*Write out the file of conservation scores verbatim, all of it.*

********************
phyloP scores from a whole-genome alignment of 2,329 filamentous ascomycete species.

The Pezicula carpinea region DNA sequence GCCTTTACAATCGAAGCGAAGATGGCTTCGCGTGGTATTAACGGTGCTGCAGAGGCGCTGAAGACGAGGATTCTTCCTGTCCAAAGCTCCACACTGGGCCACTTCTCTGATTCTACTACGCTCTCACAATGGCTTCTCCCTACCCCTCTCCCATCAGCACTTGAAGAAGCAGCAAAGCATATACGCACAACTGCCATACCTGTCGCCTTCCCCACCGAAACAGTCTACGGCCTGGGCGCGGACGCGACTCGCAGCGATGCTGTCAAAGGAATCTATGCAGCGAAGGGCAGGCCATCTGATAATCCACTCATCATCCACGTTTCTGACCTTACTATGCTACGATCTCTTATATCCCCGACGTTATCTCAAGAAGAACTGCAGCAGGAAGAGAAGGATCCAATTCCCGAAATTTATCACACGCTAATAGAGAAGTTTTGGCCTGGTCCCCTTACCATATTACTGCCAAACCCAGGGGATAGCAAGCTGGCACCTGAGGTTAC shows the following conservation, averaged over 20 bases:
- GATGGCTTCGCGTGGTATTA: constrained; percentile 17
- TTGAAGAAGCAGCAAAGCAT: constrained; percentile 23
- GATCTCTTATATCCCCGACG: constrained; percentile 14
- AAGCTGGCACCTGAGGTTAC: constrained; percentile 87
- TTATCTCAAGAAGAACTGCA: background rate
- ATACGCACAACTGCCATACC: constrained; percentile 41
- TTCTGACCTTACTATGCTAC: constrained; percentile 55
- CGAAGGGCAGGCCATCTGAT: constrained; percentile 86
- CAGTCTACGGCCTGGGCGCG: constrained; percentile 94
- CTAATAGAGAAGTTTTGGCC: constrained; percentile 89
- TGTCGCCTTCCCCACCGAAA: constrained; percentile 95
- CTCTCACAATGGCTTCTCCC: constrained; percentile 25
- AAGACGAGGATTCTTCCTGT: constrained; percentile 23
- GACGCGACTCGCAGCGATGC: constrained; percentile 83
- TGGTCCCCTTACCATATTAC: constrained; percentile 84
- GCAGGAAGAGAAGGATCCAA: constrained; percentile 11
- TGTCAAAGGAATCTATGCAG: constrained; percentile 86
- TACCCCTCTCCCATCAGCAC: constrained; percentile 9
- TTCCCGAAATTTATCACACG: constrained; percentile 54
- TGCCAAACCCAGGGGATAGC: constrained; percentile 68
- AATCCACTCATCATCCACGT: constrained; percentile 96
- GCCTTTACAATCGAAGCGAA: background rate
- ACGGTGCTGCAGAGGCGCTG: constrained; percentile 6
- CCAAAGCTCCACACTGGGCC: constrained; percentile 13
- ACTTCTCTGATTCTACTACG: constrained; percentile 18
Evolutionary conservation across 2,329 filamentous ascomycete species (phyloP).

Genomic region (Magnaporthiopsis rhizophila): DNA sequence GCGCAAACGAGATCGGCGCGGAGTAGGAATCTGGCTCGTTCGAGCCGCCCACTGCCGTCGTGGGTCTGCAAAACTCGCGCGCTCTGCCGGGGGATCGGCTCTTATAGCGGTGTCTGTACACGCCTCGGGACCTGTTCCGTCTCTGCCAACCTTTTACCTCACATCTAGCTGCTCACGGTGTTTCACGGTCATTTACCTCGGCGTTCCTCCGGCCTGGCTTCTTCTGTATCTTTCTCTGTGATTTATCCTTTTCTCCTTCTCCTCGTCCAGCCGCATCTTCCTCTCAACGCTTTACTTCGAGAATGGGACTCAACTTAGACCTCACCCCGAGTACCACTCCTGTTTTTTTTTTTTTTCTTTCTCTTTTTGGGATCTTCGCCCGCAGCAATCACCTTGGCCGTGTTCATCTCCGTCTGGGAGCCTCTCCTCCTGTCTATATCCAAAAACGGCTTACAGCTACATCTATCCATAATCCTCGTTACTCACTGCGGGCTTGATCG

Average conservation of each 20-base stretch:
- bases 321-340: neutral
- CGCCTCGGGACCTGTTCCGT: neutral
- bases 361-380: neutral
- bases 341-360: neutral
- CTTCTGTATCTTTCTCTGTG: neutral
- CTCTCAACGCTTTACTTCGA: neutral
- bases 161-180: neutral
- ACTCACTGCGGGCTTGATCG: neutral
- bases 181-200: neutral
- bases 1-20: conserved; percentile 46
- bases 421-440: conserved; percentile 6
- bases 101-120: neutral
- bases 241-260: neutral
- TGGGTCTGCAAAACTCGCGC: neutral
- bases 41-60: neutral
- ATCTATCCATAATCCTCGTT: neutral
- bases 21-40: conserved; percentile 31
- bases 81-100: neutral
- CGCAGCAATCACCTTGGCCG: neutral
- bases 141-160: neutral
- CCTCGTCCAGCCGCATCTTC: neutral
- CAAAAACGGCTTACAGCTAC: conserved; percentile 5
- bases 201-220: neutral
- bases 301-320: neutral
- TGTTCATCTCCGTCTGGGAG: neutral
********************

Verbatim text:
phyloP scores from a whole-genome alignment of 2,329 filamentous ascomycete species.

The Pezicula carpinea region DNA sequence GCCTTTACAATCGAAGCGAAGATGGCTTCGCGTGGTATTAACGGTGCTGCAGAGGCGCTGAAGACGAGGATTCTTCCTGTCCAAAGCTCCACACTGGGCCACTTCTCTGATTCTACTACGCTCTCACAATGGCTTCTCCCTACCCCTCTCCCATCAGCACTTGAAGAAGCAGCAAAGCATATACGCACAACTGCCATACCTGTCGCCTTCCCCACCGAAACAGTCTACGGCCTGGGCGCGGACGCGACTCGCAGCGATGCTGTCAAAGGAATCTATGCAGCGAAGGGCAGGCCATCTGATAATCCACTCATCATCCACGTTTCTGACCTTACTATGCTACGATCTCTTATATCCCCGACGTTATCTCAAGAAGAACTGCAGCAGGAAGAGAAGGATCCAATTCCCGAAATTTATCACACGCTAATAGAGAAGTTTTGGCCTGGTCCCCTTACCATATTACTGCCAAACCCAGGGGATAGCAAGCTGGCACCTGAGGTTAC shows the following conservation, averaged over 20 bases:
- GATGGCTTCGCGTGGTATTA: constrained; percentile 17
- TTGAAGAAGCAGCAAAGCAT: constrained; percentile 23
- GATCTCTTATATCCCCGACG: constrained; percentile 14
- AAGCTGGCACCTGAGGTTAC: constrained; percentile 87
- TTATCTCAAGAAGAACTGCA: background rate
- ATACGCACAACTGCCATACC: constrained; percentile 41
- TTCTGACCTTACTATGCTAC: constrained; percentile 55
- CGAAGGGCAGGCCATCTGAT: constrained; percentile 86
- CAGTCTACGGCCTGGGCGCG: constrained; percentile 94
- CTAATAGAGAAGTTTTGGCC: constrained; percentile 89
- TGTCGCCTTCCCCACCGAAA: constrained; percentile 95
- CTCTCACAATGGCTTCTCCC: constrained; percentile 25
- AAGACGAGGATTCTTCCTGT: constrained; percentile 23
- GACGCGACTCGCAGCGATGC: constrained; percentile 83
- TGGTCCCCTTACCATATTAC: constrained; percentile 84
- GCAGGAAGAGAAGGATCCAA: constrained; percentile 11
- TGTCAAAGGAATCTATGCAG: constrained; percentile 86
- TACCCCTCTCCCATCAGCAC: constrained; percentile 9
- TTCCCGAAATTTATCACACG: constrained; percentile 54
- TGCCAAACCCAGGGGATAGC: constrained; percentile 68
- AATCCACTCATCATCCACGT: constrained; percentile 96
- GCCTTTACAATCGAAGCGAA: background rate
- ACGGTGCTGCAGAGGCGCTG: constrained; percentile 6
- CCAAAGCTCCACACTGGGCC: constrained; percentile 13
- ACTTCTCTGATTCTACTACG: constrained; percentile 18
Evolutionary conservation across 2,329 filamentous ascomycete species (phyloP).

Genomic region (Magnaporthiopsis rhizophila): DNA sequence GCGCAAACGAGATCGGCGCGGAGTAGGAATCTGGCTCGTTCGAGCCGCCCACTGCCGTCGTGGGTCTGCAAAACTCGCGCGCTCTGCCGGGGGATCGGCTCTTATAGCGGTGTCTGTACACGCCTCGGGACCTGTTCCGTCTCTGCCAACCTTTTACCTCACATCTAGCTGCTCACGGTGTTTCACGGTCATTTACCTCGGCGTTCCTCCGGCCTGGCTTCTTCTGTATCTTTCTCTGTGATTTATCCTTTTCTCCTTCTCCTCGTCCAGCCGCATCTTCCTCTCAACGCTTTACTTCGAGAATGGGACTCAACTTAGACCTCACCCCGAGTACCACTCCTGTTTTTTTTTTTTTTCTTTCTCTTTTTGGGATCTTCGCCCGCAGCAATCACCTTGGCCGTGTTCATCTCCGTCTGGGAGCCTCTCCTCCTGTCTATATCCAAAAACGGCTTACAGCTACATCTATCCATAATCCTCGTTACTCACTGCGGGCTTGATCG

Average conservation of each 20-base stretch:
- bases 321-340: neutral
- CGCCTCGGGACCTGTTCCGT: neutral
- bases 361-380: neutral
- bases 341-360: neutral
- CTTCTGTATCTTTCTCTGTG: neutral
- CTCTCAACGCTTTACTTCGA: neutral
- bases 161-180: neutral
- ACTCACTGCGGGCTTGATCG: neutral
- bases 181-200: neutral
- bases 1-20: conserved; percentile 46
- bases 421-440: conserved; percentile 6
- bases 101-120: neutral
- bases 241-260: neutral
- TGGGTCTGCAAAACTCGCGC: neutral
- bases 41-60: neutral
- ATCTATCCATAATCCTCGTT: neutral
- bases 21-40: conserved; percentile 31
- bases 81-100: neutral
- CGCAGCAATCACCTTGGCCG: neutral
- bases 141-160: neutral
- CCTCGTCCAGCCGCATCTTC: neutral
- CAAAAACGGCTTACAGCTAC: conserved; percentile 5
- bases 201-220: neutral
- bases 301-320: neutral
- TGTTCATCTCCGTCTGGGAG: neutral